Tuesday, December 30, 2014

Links are Cool!

I think we all agree that Charts are Engaging, Readily Informative, and Cool. But is there a way to make them Even Cooler, you ask?  Oh, yeah, Man!

For instance, let’s say you have a chart of sales figures that is interactive relative to which sales representative you choose from a Dropdown Box.  An
easy way to do this is by using Validation. Simply select the cell in which you want the dropdown, choose Validation / Allow List and then select a range for your Source of dropdown entries.  Presto! Instant DropDown Box!  By combining a dropdown and elements such as a VLookup function, you can create a powerful and interesting report in Excel

But, would it be possible to have the Title of the Chart Change to reflect the value chosen? Yes, indeed! (It is so easy, you’ll laugh…)

Here is How You Do This:

1.    Select the Chart Title

2.    Go to the Formula Bar and type an Equals Sign: “ =

3.    Then Select the Drop-Down Box Cell to which you want to link

4.    Note: The final cell reference formula should look something like: “=Sheet1!$B$3

How Totally Cool is that?!?!  Now every time you change the Name or Value in the Drop-Down, the Chart not only updates its graphical display of data, it Automatically Updates its Title! 

With this trick you can WOW your boss, your colleagues, your employees, even your dog or cat!  Give it a try!

Happy New Year, All!

Tuesday, December 23, 2014

Graphics in Excel

Excel users can be a funny lot.  Many of us tend to think of anything outside of cold, hard data is a waste of time and, moreover, rather frivolous.  Data and, more importantly, Information is, of course, what Excel is all about.  The thing is, though, it doesn’t have to be dull.

Excel is actually loaded with an array of graphics tools that can make your spreadsheets more engaging and readily informative.  Let’s look at some ways this can be done:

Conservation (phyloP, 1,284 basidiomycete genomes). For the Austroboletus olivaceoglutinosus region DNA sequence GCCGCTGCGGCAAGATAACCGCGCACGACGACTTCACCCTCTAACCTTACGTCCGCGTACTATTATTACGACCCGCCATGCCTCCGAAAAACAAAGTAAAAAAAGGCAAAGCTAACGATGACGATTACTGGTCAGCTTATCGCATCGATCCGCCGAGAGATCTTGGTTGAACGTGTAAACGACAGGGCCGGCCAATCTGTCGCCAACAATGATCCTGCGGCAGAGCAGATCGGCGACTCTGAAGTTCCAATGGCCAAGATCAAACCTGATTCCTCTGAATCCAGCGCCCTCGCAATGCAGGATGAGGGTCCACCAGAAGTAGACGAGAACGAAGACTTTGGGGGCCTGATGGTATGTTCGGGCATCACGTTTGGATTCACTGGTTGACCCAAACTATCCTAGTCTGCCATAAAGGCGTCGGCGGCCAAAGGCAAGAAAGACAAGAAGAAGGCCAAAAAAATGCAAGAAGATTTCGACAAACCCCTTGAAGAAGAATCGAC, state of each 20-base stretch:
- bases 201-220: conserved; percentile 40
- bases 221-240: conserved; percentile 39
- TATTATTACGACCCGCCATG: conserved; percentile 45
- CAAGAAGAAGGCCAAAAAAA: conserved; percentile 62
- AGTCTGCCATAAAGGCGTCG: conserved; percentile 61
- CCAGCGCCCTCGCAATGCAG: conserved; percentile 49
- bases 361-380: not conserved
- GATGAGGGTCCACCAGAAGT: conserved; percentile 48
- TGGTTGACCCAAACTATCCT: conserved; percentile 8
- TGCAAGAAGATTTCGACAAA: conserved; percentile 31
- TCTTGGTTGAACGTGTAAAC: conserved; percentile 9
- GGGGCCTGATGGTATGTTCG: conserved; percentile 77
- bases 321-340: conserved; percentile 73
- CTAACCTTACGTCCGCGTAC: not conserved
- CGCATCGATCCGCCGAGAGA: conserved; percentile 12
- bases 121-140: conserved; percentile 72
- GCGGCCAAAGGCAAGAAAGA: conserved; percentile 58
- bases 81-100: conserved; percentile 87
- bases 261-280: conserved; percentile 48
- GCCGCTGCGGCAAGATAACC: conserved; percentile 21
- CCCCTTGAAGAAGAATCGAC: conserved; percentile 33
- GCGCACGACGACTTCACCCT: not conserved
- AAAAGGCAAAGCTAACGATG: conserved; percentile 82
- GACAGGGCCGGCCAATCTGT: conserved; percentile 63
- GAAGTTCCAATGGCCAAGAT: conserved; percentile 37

Interesting Charts

Using some lively graphics can add real Pop to an otherwise sufficient chart.  Plotting Surfing Days in Southern California?  Use Surfboards in your chart!


You can find SmartArt in the Illustrations group on the Insert ribbon.  SmartArt quickly enables you to create diagrams of Org Charts, Processes, Cycles, and much more.


Enter some eye-catching stylized text with Word Art objects.  Just click on the WordArt dropdown button from the Text group and choose a style that appeals to you.  You can resize and drag this text to any part of your worksheet.


Let’s not forget the readymade shapes that add Functionality, as well as engaging panache to your Excel workbooks.  You can add Words and Hyperlinks to these easily-created shapes, enabling the user to navigate to anywhere you wish them to go
There are several other ways to add graphics to your Excel masterpieces, of course, and they can indeed add a touch of brilliance to your work.  I encourage you to try them out on your next report.  I’m sure your users will approve!

Happy Holidays All!

Thursday, December 18, 2014

Medical Records and Excel

Having been diagnosed with a bit of pneumonia a couple of days ago, and getting a laundry list of medications to manage, it occurred to me that Excel would likely be a good friend in this regard.  So I created a simple spreadsheet/checklist to help me keep track of the what and when of my meds.

But wait!  Excel can do so much more: A brief amount of investigation revealed that, indeed, Excel offers a great deal of potential premade assistance to individuals wanting to track their medical concerns. Included in this group are the following templates:

·       Weight Loss Tracker with BMI

·       Blood Pressure Tracker

·       Calorie Amortization Schedule

·       Blood Sugar Tracker

·       Exercise Planner

·       Fitness Progress Tracker

There are many third-party predesigned dashboards, databases, and templates created for medical professionals as well.  A few of the most notable are those from:

·       Chandoo

·       Softonic

·       Tableau Software